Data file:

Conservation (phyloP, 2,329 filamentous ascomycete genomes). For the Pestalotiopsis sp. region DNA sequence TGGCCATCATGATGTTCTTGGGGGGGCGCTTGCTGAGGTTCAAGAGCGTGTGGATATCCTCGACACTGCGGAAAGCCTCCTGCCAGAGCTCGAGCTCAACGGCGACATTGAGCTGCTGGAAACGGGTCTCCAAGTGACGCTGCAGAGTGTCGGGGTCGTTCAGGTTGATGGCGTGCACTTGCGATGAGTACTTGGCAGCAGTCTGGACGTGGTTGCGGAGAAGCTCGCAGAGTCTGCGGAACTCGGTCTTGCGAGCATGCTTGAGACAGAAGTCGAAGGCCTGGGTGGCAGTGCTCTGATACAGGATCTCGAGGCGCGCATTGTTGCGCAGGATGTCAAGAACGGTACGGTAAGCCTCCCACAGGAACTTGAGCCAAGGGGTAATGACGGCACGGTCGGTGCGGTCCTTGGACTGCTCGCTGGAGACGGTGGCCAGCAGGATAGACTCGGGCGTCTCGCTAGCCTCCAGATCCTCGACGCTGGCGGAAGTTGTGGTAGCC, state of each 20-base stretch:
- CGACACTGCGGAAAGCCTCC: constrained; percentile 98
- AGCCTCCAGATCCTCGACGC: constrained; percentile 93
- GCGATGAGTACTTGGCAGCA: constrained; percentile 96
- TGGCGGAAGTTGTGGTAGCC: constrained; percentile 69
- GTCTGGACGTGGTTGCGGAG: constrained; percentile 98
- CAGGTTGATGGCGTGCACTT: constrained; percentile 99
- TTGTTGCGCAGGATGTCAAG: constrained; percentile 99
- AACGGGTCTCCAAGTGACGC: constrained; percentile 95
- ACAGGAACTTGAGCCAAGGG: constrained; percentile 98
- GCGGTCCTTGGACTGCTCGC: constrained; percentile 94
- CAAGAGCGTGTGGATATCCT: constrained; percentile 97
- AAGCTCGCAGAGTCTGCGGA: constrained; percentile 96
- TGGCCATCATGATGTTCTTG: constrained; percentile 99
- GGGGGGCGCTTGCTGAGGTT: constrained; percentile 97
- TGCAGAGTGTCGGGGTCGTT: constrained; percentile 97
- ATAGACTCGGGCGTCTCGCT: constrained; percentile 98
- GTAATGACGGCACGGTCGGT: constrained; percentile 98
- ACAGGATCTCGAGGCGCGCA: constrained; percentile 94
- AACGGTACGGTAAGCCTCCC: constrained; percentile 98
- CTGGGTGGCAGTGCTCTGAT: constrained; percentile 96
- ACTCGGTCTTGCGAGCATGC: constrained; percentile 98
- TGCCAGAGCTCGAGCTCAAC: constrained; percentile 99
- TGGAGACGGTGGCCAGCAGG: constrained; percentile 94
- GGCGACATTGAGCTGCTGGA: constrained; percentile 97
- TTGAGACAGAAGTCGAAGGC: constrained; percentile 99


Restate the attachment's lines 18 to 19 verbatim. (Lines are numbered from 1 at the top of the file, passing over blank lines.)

- GTAATGACGGCACGGTCGGT: constrained; percentile 98
- ACAGGATCTCGAGGCGCGCA: constrained; percentile 94